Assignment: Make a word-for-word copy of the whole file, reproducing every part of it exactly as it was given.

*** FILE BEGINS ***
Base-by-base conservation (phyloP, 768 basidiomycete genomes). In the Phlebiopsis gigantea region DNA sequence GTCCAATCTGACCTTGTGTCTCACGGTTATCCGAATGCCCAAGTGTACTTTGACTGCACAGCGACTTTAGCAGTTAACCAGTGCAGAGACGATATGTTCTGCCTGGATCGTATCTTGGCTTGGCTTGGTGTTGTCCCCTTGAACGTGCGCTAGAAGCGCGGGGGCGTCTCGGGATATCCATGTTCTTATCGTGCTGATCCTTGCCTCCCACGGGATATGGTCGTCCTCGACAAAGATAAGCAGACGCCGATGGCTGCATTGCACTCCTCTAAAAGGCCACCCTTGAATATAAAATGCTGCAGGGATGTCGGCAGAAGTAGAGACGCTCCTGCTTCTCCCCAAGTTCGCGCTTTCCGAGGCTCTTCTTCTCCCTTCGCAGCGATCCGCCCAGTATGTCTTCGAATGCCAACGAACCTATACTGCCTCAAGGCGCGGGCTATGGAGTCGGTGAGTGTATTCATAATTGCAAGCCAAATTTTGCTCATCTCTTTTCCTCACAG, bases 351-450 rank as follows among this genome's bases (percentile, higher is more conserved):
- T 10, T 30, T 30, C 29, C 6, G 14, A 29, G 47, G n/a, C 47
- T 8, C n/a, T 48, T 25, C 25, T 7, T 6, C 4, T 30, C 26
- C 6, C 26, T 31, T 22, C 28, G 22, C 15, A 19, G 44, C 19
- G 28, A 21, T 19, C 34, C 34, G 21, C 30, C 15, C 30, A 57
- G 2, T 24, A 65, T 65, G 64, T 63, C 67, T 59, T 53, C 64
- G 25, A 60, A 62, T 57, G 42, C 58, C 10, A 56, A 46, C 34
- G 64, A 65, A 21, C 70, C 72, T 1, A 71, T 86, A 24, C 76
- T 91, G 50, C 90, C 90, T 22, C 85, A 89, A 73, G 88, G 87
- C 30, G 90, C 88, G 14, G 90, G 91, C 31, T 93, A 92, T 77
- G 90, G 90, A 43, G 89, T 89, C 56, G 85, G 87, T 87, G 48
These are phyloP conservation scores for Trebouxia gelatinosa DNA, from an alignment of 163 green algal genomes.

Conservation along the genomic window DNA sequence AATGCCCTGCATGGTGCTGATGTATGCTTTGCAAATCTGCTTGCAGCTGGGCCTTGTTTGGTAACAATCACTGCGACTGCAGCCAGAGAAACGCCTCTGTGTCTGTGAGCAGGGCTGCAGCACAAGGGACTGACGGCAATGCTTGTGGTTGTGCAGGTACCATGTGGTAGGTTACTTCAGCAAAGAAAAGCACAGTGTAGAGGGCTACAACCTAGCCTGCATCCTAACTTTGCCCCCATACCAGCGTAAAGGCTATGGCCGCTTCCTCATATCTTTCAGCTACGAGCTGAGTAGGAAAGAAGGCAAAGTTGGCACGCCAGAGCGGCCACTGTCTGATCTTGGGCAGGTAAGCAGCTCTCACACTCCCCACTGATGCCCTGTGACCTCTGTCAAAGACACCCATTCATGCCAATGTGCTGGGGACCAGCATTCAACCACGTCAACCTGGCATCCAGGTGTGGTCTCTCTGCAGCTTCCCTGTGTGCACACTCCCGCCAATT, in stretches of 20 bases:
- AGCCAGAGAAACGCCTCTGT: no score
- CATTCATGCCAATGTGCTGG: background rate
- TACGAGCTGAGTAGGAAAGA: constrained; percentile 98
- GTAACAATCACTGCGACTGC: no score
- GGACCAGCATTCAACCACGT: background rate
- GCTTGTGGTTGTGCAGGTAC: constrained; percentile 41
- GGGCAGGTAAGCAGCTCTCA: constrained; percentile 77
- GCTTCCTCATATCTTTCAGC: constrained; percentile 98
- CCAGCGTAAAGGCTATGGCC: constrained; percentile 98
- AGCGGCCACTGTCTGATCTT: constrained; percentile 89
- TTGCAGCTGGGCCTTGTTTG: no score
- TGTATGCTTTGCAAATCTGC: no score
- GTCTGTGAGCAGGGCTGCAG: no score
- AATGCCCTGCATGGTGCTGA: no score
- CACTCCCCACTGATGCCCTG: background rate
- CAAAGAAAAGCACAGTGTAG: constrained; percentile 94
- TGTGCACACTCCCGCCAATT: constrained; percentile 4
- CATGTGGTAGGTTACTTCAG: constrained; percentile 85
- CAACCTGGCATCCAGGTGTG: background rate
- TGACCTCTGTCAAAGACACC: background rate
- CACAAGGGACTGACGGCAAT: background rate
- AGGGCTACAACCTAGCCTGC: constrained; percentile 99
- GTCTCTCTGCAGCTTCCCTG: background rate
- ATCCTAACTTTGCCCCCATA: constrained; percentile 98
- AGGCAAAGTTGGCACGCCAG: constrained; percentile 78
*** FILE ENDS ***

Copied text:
Base-by-base conservation (phyloP, 768 basidiomycete genomes). In the Phlebiopsis gigantea region DNA sequence GTCCAATCTGACCTTGTGTCTCACGGTTATCCGAATGCCCAAGTGTACTTTGACTGCACAGCGACTTTAGCAGTTAACCAGTGCAGAGACGATATGTTCTGCCTGGATCGTATCTTGGCTTGGCTTGGTGTTGTCCCCTTGAACGTGCGCTAGAAGCGCGGGGGCGTCTCGGGATATCCATGTTCTTATCGTGCTGATCCTTGCCTCCCACGGGATATGGTCGTCCTCGACAAAGATAAGCAGACGCCGATGGCTGCATTGCACTCCTCTAAAAGGCCACCCTTGAATATAAAATGCTGCAGGGATGTCGGCAGAAGTAGAGACGCTCCTGCTTCTCCCCAAGTTCGCGCTTTCCGAGGCTCTTCTTCTCCCTTCGCAGCGATCCGCCCAGTATGTCTTCGAATGCCAACGAACCTATACTGCCTCAAGGCGCGGGCTATGGAGTCGGTGAGTGTATTCATAATTGCAAGCCAAATTTTGCTCATCTCTTTTCCTCACAG, bases 351-450 rank as follows among this genome's bases (percentile, higher is more conserved):
- T 10, T 30, T 30, C 29, C 6, G 14, A 29, G 47, G n/a, C 47
- T 8, C n/a, T 48, T 25, C 25, T 7, T 6, C 4, T 30, C 26
- C 6, C 26, T 31, T 22, C 28, G 22, C 15, A 19, G 44, C 19
- G 28, A 21, T 19, C 34, C 34, G 21, C 30, C 15, C 30, A 57
- G 2, T 24, A 65, T 65, G 64, T 63, C 67, T 59, T 53, C 64
- G 25, A 60, A 62, T 57, G 42, C 58, C 10, A 56, A 46, C 34
- G 64, A 65, A 21, C 70, C 72, T 1, A 71, T 86, A 24, C 76
- T 91, G 50, C 90, C 90, T 22, C 85, A 89, A 73, G 88, G 87
- C 30, G 90, C 88, G 14, G 90, G 91, C 31, T 93, A 92, T 77
- G 90, G 90, A 43, G 89, T 89, C 56, G 85, G 87, T 87, G 48
These are phyloP conservation scores for Trebouxia gelatinosa DNA, from an alignment of 163 green algal genomes.

Conservation along the genomic window DNA sequence AATGCCCTGCATGGTGCTGATGTATGCTTTGCAAATCTGCTTGCAGCTGGGCCTTGTTTGGTAACAATCACTGCGACTGCAGCCAGAGAAACGCCTCTGTGTCTGTGAGCAGGGCTGCAGCACAAGGGACTGACGGCAATGCTTGTGGTTGTGCAGGTACCATGTGGTAGGTTACTTCAGCAAAGAAAAGCACAGTGTAGAGGGCTACAACCTAGCCTGCATCCTAACTTTGCCCCCATACCAGCGTAAAGGCTATGGCCGCTTCCTCATATCTTTCAGCTACGAGCTGAGTAGGAAAGAAGGCAAAGTTGGCACGCCAGAGCGGCCACTGTCTGATCTTGGGCAGGTAAGCAGCTCTCACACTCCCCACTGATGCCCTGTGACCTCTGTCAAAGACACCCATTCATGCCAATGTGCTGGGGACCAGCATTCAACCACGTCAACCTGGCATCCAGGTGTGGTCTCTCTGCAGCTTCCCTGTGTGCACACTCCCGCCAATT, in stretches of 20 bases:
- AGCCAGAGAAACGCCTCTGT: no score
- CATTCATGCCAATGTGCTGG: background rate
- TACGAGCTGAGTAGGAAAGA: constrained; percentile 98
- GTAACAATCACTGCGACTGC: no score
- GGACCAGCATTCAACCACGT: background rate
- GCTTGTGGTTGTGCAGGTAC: constrained; percentile 41
- GGGCAGGTAAGCAGCTCTCA: constrained; percentile 77
- GCTTCCTCATATCTTTCAGC: constrained; percentile 98
- CCAGCGTAAAGGCTATGGCC: constrained; percentile 98
- AGCGGCCACTGTCTGATCTT: constrained; percentile 89
- TTGCAGCTGGGCCTTGTTTG: no score
- TGTATGCTTTGCAAATCTGC: no score
- GTCTGTGAGCAGGGCTGCAG: no score
- AATGCCCTGCATGGTGCTGA: no score
- CACTCCCCACTGATGCCCTG: background rate
- CAAAGAAAAGCACAGTGTAG: constrained; percentile 94
- TGTGCACACTCCCGCCAATT: constrained; percentile 4
- CATGTGGTAGGTTACTTCAG: constrained; percentile 85
- CAACCTGGCATCCAGGTGTG: background rate
- TGACCTCTGTCAAAGACACC: background rate
- CACAAGGGACTGACGGCAAT: background rate
- AGGGCTACAACCTAGCCTGC: constrained; percentile 99
- GTCTCTCTGCAGCTTCCCTG: background rate
- ATCCTAACTTTGCCCCCATA: constrained; percentile 98
- AGGCAAAGTTGGCACGCCAG: constrained; percentile 78